Monday, 29 June 2015

Just a Suspicion.

The current official death toll of British tourists caught in the Tunisia beach massacre stands at eighteen, but is expected to rise to nearer thirty. That’s shocking and deeply upsetting, and the families of the victims are deserving of the greatest sympathy.

But I just read that David Cameron has ordered a 1 minute silence to be held on 3rd July, and I have to ask why. Observing a period of silence is a perfectly good thing to do; I have no objection to it. It’s Cameron’s motive I feel suspicious about.

All premature death is deeply upsetting for the families and loved ones of the deceased, be it through murder, suicide, accident or illness. So do we observe a government sponsored period of silence for all murder victims, or the hundreds who are killed every year in air and road crashes, or the countless victims of antibiotic-resistant superbugs who die as a result of going into hospital, or the many people who died as a result of malpractice at Stafford Hospital a few years ago, or those who wind up dead through people-trafficking activities? Generally, we don’t. So what makes this situation different and worthy of Mr Cameron’s personal intervention? Well, two things:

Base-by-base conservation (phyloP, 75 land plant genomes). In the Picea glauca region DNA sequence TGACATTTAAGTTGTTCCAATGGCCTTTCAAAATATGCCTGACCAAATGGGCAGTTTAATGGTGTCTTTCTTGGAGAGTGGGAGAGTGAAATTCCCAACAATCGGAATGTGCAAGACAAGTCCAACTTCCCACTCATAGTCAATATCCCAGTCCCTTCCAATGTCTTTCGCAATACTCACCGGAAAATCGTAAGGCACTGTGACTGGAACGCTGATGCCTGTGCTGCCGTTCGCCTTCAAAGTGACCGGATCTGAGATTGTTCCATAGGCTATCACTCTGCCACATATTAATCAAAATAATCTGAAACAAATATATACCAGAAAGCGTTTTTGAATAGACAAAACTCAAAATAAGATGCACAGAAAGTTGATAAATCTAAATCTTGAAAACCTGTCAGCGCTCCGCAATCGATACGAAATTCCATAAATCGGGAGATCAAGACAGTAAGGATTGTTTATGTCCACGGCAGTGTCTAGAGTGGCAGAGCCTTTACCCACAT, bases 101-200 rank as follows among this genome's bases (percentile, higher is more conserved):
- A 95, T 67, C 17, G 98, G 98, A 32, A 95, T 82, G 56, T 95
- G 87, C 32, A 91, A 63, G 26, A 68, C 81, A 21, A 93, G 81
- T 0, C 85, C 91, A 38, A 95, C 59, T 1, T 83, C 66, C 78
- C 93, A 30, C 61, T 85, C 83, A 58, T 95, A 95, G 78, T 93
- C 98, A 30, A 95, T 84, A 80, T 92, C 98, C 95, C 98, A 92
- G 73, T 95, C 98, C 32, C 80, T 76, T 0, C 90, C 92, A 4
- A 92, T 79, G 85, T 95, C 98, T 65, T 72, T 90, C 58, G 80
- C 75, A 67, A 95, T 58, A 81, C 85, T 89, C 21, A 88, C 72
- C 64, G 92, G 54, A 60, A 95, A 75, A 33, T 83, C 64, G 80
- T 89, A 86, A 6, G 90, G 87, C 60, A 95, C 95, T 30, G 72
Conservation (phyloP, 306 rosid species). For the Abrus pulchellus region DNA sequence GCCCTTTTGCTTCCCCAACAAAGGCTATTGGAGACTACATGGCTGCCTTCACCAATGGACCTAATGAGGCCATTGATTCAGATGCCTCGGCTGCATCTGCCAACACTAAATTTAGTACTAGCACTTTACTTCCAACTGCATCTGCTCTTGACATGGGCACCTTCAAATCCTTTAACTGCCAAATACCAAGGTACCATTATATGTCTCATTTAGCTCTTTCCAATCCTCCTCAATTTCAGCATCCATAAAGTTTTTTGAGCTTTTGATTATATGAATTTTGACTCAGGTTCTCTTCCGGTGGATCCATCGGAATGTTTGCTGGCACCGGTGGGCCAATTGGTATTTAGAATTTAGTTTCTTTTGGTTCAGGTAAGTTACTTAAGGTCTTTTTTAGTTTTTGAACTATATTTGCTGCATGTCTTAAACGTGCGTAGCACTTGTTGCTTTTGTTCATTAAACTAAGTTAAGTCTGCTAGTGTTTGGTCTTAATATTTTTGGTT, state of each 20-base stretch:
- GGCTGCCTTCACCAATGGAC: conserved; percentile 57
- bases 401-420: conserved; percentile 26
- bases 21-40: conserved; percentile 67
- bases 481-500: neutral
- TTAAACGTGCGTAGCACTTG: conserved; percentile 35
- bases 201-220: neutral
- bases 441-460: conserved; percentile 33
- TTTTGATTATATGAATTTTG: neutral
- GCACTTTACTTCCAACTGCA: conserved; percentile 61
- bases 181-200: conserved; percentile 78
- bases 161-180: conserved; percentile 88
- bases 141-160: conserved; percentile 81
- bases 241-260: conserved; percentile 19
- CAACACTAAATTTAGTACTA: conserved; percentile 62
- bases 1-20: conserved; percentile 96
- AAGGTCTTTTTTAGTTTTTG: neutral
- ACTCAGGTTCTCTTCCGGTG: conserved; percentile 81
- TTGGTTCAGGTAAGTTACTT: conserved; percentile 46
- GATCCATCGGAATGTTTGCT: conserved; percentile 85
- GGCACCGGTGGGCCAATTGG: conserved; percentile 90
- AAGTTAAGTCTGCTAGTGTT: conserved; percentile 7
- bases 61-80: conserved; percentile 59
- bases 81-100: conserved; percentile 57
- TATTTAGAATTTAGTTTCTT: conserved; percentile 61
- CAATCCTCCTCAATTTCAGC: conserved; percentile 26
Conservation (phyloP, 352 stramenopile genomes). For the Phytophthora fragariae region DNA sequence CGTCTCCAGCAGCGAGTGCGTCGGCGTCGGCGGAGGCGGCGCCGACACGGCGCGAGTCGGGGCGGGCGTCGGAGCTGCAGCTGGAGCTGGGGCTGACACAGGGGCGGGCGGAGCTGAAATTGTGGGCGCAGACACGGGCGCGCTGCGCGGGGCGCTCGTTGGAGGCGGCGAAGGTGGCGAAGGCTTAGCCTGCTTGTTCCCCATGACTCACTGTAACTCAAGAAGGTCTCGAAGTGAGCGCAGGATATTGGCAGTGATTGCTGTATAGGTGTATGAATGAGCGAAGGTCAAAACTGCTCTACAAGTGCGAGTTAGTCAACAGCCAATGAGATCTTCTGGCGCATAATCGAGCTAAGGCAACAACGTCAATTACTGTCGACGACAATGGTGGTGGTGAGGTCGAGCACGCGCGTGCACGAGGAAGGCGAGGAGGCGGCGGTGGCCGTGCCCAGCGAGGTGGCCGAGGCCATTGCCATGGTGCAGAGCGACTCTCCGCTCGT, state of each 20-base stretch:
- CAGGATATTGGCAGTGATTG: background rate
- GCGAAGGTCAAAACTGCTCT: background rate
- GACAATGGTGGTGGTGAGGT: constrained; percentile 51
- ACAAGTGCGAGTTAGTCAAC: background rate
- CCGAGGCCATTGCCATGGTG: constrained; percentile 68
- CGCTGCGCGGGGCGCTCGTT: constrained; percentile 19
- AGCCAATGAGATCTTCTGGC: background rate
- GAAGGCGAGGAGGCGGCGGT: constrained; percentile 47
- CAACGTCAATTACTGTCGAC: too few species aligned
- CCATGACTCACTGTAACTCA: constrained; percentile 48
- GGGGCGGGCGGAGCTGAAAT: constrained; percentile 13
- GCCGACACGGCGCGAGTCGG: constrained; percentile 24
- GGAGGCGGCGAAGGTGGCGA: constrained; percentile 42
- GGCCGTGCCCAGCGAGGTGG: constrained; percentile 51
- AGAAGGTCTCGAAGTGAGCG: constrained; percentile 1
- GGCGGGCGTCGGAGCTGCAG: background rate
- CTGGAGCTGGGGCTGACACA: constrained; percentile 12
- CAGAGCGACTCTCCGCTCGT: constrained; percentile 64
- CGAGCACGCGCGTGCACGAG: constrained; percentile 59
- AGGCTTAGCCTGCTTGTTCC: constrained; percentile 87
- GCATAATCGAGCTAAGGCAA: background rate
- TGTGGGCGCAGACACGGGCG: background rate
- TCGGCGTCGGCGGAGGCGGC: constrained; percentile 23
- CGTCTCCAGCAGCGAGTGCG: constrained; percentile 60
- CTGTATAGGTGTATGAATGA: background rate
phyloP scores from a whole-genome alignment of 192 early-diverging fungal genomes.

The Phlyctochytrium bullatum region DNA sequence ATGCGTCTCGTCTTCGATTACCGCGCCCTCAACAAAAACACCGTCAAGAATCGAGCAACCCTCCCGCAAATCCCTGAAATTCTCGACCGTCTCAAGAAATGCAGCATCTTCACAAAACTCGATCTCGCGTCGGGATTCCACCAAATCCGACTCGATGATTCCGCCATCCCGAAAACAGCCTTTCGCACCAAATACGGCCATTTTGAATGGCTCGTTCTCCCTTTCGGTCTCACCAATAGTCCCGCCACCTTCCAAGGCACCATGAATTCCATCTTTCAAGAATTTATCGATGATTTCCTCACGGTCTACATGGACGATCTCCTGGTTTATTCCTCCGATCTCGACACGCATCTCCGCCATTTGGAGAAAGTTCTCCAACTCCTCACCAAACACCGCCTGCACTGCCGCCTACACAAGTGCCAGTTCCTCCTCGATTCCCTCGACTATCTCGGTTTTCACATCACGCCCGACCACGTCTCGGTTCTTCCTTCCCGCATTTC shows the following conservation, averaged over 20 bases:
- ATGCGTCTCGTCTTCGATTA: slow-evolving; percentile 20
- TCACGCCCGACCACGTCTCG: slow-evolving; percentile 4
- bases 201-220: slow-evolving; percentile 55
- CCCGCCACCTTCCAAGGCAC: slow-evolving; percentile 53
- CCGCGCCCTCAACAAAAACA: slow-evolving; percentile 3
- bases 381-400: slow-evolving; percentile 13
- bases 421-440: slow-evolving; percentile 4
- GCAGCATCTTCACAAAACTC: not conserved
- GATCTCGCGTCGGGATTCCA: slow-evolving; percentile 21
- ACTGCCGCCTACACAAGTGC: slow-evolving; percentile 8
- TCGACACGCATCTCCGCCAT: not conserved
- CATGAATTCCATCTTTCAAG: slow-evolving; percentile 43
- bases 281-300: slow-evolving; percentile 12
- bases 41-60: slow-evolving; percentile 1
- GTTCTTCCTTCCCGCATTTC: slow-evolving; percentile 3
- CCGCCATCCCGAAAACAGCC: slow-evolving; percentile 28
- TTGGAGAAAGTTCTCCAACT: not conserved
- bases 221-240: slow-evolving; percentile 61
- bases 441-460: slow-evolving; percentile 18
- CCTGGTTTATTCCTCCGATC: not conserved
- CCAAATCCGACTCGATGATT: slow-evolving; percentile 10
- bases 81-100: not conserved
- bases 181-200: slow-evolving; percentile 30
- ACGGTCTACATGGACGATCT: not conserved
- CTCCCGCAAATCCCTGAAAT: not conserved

1. It was an act of terrorism.

2. It captured the public’s imagination far more than most news items are capable of doing.

So maybe we should bear in mind that:

1. Counter-terrorism is the big bargaining factor when the Establishment wants to extend public surveillance, and we should all be aware by now that the Establishment wants to know as much about us as it can get away with, for all sorts of reasons. Ergo, playing a terrorist incident to the hilt is useful.

2. Politicians with flagging popularity ratings are rarely averse to using highly emotive national issues to boost their scores by being seen to be at one with the people. Mrs Thatcher was famously saved by the ‘Falklands Factor,’ and they do the same thing with sporting successes. One of Cameron’s early and much-lampooned statements was ‘we’re all in this together,’ and it’s always been a theme of his personal PR to try to be seen as ‘one of us’ despite clear evidence to the contrary.

Of course, I can’t claim to know that either of these is what’s motivating Cameron since I don’t have access to his mind, but I do think the possibility is self-evident. And if that were the case, it would be more than a little questionnable. But I'm only guessing...

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